Nevertheless, accident it may be. A development of Sem. nn or n to Gk. th is not inconceivable perhaps via some Anatolian channel (given a certain lability between dentals and liquids in Hittite, Lydian, and Carian).  This problem needs further investigation.  Preliminarily, one may note that an interchange of n and th in a Cypro-Anatolian context is seen with the city of Gergitha in the Troad; according to tradition, this was once called Gergina and was founded by one of the Gerginoi—a kind of secret police in Cypriot Salamis descended from prisoners brought by Teukros, who in a later generation returned to the Troad.  Any underlying historical reality is obviously obscure.  But on circumstantial evidence, western Anatolia is a plausible environment for the entry of kítharis, kithára, and (en)kitharízein into Aeolic/Ionic epic diction, where they exist marginally alongside phórminx and its relations.  And the early Greco-Lesbian tradition maintained that the kithára was formerly called ‘Asiatic’ because of its association with Lydia—that is Así(w)a, Hitt. Aššuwa.  Given the ‘unshifted’ forms kínaris and kinarýzesthai,  one might posit a development via some North Syrian channel, with or without Cyprus as an intermediary. Recall that some of the earlier ‘Cypro-Phoenician’ symposium bowls with lyre-ensembles are actually of North Syrian workmanship, and that these workshops were active and even dominant in the ninth/eighth-century Aegean markets. 
[ back ] 1. For Kothar generally, Albright 1940:296–297; Gaster 1961:161–163; YGC:135–137; Gese et al. 1970:147–148 et passim; Xella 1976; KwH; Morris 1992:79–100 et passim; Morris 1998; DDD col. 913–915 (Pardee).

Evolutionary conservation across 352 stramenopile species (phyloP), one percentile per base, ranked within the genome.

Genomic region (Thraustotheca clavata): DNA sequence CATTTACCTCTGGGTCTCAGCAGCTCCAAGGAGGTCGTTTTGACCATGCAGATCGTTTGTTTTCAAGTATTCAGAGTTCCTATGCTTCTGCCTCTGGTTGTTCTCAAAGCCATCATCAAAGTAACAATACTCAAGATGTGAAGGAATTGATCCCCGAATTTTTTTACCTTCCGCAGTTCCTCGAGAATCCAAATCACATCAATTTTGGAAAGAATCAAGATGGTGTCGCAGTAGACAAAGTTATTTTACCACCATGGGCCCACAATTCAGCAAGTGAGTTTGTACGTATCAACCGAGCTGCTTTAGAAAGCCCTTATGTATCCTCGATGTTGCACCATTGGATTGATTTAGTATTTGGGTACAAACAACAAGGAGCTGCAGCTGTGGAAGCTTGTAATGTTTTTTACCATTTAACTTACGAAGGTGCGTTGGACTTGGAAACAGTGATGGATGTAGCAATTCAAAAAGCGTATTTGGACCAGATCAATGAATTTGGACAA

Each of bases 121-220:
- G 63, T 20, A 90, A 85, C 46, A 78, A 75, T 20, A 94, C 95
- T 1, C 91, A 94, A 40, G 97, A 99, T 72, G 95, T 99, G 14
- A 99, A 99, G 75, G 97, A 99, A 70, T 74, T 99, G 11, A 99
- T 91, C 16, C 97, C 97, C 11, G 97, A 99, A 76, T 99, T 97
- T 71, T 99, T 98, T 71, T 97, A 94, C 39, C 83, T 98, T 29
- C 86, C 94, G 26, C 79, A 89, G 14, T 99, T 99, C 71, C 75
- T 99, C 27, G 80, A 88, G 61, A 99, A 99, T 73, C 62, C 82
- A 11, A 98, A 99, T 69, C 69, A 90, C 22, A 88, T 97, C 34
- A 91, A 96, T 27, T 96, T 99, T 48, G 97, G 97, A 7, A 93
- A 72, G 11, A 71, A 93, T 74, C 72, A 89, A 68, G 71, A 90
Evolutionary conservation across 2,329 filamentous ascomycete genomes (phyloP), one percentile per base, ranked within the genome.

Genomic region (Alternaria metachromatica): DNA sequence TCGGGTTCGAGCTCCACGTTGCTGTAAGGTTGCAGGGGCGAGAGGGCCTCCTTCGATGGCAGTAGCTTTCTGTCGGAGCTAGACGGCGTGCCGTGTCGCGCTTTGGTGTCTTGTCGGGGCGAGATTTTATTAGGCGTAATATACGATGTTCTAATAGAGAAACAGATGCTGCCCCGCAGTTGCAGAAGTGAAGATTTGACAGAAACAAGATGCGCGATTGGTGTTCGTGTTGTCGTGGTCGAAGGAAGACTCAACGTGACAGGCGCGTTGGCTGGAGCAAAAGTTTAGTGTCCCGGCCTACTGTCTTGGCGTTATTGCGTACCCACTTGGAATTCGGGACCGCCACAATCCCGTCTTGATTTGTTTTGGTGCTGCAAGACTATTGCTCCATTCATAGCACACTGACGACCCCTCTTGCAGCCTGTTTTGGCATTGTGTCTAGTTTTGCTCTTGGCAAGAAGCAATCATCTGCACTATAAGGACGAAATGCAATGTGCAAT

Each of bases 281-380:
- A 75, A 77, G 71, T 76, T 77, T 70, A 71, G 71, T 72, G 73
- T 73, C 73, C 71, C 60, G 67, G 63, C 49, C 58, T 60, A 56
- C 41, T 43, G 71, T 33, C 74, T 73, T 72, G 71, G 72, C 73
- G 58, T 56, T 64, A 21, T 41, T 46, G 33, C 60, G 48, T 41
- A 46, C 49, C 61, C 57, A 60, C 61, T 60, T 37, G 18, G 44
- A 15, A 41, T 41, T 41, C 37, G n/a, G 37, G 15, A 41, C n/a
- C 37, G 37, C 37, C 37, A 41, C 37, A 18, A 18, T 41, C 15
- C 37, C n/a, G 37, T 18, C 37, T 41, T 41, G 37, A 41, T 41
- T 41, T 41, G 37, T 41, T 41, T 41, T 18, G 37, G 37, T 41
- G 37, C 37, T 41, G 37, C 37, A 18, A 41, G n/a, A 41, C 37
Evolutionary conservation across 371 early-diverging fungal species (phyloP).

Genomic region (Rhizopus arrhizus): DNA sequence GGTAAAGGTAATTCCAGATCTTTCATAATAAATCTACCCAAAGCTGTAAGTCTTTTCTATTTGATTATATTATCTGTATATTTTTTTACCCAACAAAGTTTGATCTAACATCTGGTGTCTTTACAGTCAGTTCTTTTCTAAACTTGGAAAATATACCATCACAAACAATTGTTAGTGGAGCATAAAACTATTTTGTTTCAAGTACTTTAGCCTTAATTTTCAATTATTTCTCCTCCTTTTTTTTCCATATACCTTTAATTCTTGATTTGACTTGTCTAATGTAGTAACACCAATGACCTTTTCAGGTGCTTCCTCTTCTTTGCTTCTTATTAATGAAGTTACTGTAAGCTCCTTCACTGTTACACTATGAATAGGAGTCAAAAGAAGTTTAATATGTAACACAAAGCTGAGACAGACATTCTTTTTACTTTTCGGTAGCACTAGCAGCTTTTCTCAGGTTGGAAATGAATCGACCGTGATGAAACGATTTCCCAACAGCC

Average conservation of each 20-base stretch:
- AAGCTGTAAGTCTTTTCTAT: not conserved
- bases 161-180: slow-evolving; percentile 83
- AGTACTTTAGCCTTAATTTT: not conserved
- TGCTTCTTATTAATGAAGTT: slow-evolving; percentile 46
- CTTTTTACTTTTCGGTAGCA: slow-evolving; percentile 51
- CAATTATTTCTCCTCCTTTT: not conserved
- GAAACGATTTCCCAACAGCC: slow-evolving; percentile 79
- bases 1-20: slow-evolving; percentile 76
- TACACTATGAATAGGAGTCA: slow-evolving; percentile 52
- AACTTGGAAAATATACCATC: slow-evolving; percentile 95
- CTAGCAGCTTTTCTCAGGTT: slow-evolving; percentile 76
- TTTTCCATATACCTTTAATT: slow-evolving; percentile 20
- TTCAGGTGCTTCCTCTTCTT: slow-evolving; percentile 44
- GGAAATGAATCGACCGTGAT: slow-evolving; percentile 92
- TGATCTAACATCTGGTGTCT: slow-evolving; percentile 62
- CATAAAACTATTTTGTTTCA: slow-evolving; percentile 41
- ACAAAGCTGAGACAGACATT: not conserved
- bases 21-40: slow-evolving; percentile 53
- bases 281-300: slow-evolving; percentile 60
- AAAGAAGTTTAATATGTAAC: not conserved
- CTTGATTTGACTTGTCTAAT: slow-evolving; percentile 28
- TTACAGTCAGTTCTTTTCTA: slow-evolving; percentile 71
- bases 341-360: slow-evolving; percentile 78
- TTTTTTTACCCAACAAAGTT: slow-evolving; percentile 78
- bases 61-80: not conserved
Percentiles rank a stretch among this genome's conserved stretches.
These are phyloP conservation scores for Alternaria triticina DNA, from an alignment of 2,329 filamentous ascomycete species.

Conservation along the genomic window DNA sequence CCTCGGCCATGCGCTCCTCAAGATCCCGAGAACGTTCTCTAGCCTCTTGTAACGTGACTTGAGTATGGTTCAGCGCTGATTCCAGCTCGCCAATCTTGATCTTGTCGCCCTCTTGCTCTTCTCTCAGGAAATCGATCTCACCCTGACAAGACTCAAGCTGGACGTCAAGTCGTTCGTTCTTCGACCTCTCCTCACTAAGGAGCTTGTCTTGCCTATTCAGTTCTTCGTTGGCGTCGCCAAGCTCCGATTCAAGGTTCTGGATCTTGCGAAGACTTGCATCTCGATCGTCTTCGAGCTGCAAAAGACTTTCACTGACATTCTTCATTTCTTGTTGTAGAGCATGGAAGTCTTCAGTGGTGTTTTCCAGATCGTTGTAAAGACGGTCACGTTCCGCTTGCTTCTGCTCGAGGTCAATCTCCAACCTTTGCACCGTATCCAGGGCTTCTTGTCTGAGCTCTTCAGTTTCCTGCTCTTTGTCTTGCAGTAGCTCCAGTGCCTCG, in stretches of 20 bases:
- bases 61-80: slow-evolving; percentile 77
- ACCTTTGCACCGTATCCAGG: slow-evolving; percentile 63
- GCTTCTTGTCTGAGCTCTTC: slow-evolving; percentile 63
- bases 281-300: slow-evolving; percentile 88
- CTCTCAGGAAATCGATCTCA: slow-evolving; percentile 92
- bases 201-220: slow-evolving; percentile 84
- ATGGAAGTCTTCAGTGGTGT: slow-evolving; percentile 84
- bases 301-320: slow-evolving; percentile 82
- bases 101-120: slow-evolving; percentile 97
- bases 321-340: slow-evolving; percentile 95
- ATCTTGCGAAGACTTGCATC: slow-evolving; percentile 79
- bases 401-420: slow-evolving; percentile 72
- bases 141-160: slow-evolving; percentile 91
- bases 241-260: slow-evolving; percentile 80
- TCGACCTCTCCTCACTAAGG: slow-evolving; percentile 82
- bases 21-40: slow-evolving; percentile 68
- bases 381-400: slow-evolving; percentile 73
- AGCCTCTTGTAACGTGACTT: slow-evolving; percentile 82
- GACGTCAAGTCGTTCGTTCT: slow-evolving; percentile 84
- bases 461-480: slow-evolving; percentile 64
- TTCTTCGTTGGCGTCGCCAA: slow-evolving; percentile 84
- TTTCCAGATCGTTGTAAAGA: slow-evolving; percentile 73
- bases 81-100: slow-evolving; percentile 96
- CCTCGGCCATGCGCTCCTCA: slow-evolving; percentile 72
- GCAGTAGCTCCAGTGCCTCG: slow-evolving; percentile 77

[ back ] 2. ‘Kothar’ will refer both to the god as a wider Syro-Levantine figure and to his specific manifestation at Ugarit (context should make the difference clear); for the form, see n12. I reserve ‘Khousor’ (Gk. Χουσώρ) for the complex Phoenician culture-hero presented by Philo of Byblos (see p445–452), probably with special Byblian associations. ‘Kauthar’ will apply to the cognate figure in ps.-Meliton (Chapter 19). Note that the vocalization of Ug. kṯr as Kôtharu (/kōθaru/), which entails taking Arabic *kawṯar as cognate (KwH:51–80), is not always accepted; Huehnergard 2008:141 considers it “by no means certain,” noting that otherwise the Ugarit-Akkadian ku-šar-ru (RS 20.123+ = Nougayrol 1968:248 (no. 137 IVa.19) will equally permit /kūθaru/ or /kŭθaru/. Yet the latter form is in any case ruled out by Philo’s Χουσώρ (see n12 below), which establishes the long quantity of the first syllable. And the Greek spelling ΧΑΥΘΑΡ in a third-century CE tombstone from Hama, Syria (Lassus 1935:33 no. 14), an Aramaean area, definitely favors the Arabic form’s relevance to the reconstruction (as realized already by Albright 1938:593; cf. Brown 1965:199; KwH:77; S. Weninger, communication, May 2012); for the old diphthongal value is clearly indicated by Greek αυ, itself still diphthongal at this time (Allen 1987:79–80). It may still be, however, that at Ugarit ku-šar-ru does reflect something closer to /kūθaru/ than /kōθaru/ (cf. p273–274).